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Keynote 1: Re-thinking engineering for inclusiveness​​​​

ABSTRACT: One of the most transformative social phenomena in the last decades has been the effective incorporation of women into the workforce. This has a profound impact on the way we live and the roles that men and women have both in the personal and professional spheres. Women have increased their presence in many fields of knowledge and are beginning to gain positions with more decision power. Yet, in engineering degrees and in mostly in every technological field, women’s ratios of participation, far from increasing have declined in many countries. This has deep implications since technologies shape our everyday lives more and more.
Therefore, there is an urgent need to answer several questions in this regard: what is the responsibility of the educational system in girls not choosing engineering degrees? And in particular, what is the responsibility of the engineering schools? Should we rethink the way (the methods) and the substance (the contents) that we teach in engineering curricula? Moreover, is it possible to make engineering more inclusive to attract more female and diverse students?
In this talk, I will invite the audience to rethink engineering from its inception, this is, from the way it is taught and conceptualized from the universities’ standpoint. Even though universities should be inserted into society and respond to its needs, they also have the power and the responsibility to ignite positive changes in a virtuous spiral. First, we will inquire into some of the possible causes of this lack of balance. Then we will present some experiences in trying to reverse the situation.

Prof. Carmen Peláez-Moreno is currently an associate professor in the Signal Theory and Communications department of the Univ. Carlos III Madrid. In 2019, she earned the Full Professorship National Habilitation from ANECA and is the academic secretary of the Institute of Gender Studies of the University Carlos III of Madrid. She has also served as a scientific collaborator on the ICT panel for the Spanish Research State Agency (2018-2021). She was a visiting researcher in several institutions: Univ. of Westminster, London, Univ. of Strathclyde, Glasgow, the International Computer Science Institute, Berkeley, Univ. of Trento, and the University of Vienna, including two maternity gaps in 2005 and 2007.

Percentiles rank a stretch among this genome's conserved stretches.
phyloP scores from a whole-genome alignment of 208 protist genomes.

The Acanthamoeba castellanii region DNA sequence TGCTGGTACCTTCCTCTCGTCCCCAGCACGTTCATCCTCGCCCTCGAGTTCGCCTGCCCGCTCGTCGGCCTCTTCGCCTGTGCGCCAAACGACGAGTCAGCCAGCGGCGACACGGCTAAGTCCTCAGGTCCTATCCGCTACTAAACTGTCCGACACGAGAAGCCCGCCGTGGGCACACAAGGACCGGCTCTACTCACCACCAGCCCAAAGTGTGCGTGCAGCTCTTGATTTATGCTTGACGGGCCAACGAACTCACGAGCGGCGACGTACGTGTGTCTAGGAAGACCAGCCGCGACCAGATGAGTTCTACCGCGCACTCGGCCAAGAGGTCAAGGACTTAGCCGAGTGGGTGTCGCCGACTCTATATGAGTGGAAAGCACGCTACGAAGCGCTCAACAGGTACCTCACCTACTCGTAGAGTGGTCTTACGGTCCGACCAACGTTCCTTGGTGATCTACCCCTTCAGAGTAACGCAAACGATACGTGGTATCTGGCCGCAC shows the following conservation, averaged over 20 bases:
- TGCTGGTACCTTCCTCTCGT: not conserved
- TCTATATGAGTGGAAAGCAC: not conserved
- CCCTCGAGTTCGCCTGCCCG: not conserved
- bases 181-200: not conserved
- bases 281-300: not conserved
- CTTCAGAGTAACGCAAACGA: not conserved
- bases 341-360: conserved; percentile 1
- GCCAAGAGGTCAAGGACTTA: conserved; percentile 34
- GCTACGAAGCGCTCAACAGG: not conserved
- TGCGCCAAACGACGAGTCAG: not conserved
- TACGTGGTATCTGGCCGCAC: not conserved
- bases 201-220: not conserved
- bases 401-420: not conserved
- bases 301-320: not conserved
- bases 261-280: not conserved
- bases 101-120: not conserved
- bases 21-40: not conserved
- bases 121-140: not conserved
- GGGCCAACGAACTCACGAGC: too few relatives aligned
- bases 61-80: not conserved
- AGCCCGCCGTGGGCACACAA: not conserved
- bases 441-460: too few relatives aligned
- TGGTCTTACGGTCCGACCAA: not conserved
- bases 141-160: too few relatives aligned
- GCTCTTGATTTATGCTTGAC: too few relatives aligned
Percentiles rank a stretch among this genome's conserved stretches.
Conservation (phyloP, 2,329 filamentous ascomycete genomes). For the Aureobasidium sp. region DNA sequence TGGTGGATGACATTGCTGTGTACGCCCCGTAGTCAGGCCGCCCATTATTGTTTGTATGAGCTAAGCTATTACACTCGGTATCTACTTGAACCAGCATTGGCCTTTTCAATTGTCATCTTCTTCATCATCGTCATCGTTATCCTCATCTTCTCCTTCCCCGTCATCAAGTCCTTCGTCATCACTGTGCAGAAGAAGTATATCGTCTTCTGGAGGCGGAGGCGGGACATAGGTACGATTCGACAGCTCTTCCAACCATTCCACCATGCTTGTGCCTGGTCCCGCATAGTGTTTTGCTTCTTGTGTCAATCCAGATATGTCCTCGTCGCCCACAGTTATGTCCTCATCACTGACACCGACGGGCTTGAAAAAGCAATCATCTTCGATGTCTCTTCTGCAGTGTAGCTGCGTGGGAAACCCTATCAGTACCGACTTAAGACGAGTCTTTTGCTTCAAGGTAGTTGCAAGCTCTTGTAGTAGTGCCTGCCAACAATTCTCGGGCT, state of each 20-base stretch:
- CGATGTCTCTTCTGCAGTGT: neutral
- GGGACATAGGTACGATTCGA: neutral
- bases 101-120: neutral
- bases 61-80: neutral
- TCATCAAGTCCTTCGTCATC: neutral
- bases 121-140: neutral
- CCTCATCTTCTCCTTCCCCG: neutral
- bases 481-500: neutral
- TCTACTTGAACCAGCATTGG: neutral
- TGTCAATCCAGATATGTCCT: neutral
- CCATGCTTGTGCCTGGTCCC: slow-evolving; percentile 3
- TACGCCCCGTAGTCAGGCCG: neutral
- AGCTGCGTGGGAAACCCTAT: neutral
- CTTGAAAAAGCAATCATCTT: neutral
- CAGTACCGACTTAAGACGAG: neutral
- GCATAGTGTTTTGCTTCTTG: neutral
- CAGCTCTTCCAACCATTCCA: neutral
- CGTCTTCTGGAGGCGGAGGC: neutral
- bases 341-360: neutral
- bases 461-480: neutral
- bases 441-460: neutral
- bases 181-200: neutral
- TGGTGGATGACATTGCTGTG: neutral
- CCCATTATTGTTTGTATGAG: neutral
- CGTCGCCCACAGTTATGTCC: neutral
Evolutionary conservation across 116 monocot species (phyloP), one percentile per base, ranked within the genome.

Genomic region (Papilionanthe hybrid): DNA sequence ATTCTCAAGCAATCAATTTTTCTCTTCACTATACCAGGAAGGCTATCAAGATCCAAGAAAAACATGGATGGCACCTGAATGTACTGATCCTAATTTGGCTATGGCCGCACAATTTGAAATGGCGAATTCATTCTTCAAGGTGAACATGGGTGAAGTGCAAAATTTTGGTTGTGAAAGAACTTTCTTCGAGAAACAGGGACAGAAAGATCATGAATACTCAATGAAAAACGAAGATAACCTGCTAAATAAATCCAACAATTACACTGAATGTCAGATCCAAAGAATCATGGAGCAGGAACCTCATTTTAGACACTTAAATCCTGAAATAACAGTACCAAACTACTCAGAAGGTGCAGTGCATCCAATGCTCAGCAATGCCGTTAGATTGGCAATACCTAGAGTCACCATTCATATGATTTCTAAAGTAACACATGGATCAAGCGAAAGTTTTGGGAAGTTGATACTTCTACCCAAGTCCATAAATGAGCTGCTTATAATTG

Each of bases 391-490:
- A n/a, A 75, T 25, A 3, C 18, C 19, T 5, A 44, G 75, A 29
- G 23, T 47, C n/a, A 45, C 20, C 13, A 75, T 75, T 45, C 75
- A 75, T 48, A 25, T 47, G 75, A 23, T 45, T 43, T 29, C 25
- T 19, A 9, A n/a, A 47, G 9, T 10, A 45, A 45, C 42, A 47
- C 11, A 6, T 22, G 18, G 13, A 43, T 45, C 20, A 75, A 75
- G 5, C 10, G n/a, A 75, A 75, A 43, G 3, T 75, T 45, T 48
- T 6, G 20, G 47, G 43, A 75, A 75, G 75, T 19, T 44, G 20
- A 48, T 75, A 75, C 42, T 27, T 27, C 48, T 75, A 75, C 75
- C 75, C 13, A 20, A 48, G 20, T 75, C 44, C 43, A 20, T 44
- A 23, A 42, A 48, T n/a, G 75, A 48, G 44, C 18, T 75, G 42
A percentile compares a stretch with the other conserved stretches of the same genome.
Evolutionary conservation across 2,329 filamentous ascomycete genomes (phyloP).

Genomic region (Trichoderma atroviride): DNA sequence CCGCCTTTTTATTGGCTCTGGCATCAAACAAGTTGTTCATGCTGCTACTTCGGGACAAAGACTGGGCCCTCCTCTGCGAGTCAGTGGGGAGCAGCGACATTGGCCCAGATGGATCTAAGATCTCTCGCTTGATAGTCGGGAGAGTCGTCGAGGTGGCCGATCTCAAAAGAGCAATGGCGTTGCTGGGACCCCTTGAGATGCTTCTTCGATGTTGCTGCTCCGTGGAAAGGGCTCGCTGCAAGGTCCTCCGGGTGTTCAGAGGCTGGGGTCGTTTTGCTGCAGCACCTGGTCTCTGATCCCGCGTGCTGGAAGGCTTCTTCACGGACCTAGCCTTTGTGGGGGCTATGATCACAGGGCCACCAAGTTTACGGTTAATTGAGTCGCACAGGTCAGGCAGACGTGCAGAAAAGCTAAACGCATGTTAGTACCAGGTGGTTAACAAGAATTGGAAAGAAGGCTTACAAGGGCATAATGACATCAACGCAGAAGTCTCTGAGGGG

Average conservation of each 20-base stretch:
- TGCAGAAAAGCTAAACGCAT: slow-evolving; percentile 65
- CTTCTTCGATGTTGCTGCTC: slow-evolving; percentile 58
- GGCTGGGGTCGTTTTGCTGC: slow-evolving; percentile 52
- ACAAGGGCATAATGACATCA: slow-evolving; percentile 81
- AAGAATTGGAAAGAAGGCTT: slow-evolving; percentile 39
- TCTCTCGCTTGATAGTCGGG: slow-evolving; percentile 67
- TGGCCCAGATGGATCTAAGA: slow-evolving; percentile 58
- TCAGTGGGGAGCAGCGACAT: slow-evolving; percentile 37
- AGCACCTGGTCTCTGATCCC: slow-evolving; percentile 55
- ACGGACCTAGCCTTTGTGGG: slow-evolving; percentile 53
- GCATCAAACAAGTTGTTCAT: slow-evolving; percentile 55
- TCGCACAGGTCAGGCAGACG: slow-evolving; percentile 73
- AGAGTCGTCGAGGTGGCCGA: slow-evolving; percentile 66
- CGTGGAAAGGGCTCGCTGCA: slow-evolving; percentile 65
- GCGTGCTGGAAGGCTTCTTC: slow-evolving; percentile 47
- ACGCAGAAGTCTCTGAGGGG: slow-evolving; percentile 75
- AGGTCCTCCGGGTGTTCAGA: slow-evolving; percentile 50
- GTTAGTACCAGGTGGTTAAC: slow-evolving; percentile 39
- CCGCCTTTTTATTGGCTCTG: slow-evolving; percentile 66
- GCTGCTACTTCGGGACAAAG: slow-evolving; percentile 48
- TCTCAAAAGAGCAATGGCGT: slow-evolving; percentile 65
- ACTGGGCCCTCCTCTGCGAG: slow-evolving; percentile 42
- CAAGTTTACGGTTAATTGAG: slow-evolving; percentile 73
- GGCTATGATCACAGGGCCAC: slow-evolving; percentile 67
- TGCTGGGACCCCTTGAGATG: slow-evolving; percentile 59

Her research interests include speech and audio technologies recognition, affective computing, multimedia processing, machine learning, data analysis, information theory, and education where she is interested in bringing new methodologies that improve engagement and inclusiveness. Her work has been recognized with various prizes and awards: Best Ph.D. Thesis, Spanish Official Telecommunication Engineering Association, 2002, Best Journal paper (2nd position), 2002, Aula Uni2-Univ. Carlos III prizes, Best Conference Paper, ECIR co-located workshop FCAIR, Moscow 2013, Best Conference paper, 2015, ICFCA or Winner project in the XIII Edition of the Vodafone Innovation Awards ‘Connecting for Good’, 2019.

Keynote 2:
Digital laboratories as Open Educational Resources
Challenges and Solutions

ABSTRACT: Web-based digital labs, which can be simulated, video-recorded, or installed remotely, significantly support knowledge transfer focused on the individual learner. With the advantage of omnipresent availability, the learner can set the pace of the learning process himself. At the same time, however, installing these systems presents the teacher with considerable technical and didactic challenges. The (few) open-source projects and commercial offers always define web-based simulations, remote labs, etc., as a closed learning environment. The teacher generates his materials - the actual digital laboratory and the associated materials - accordingly for a tiny circle of learners. Cooperative re-use of the elaborate setups is not possible in this way.
Implementing the core ideas of Open Educational Ressources (OER) - providing editable and disseminable content - defines solutions for the mentioned challenges. The talk addresses the state of the art on this track, discusses promising developments and identifies future challenges.
Sebastian Zug is a Professor for "Software Development and Robotics" at the TU Bergakademie Freiberg (Germany) since 2018. He studied mechanical engineering and received his Ph.D. in computer science from Otto-von-Guerike Universtät Magdeburg (Germany) in 2012. His research interests are focused on outdoor robotics and self-describing, intelligent components. He develops new concepts for practically-oriented engineering courses based on a broad experience in bachelor and master courses in programming, robotics, and embedded systems. This includes new open-source course materials, including interactive programming sessions, simulation tools, and remote access to laboratory equipment.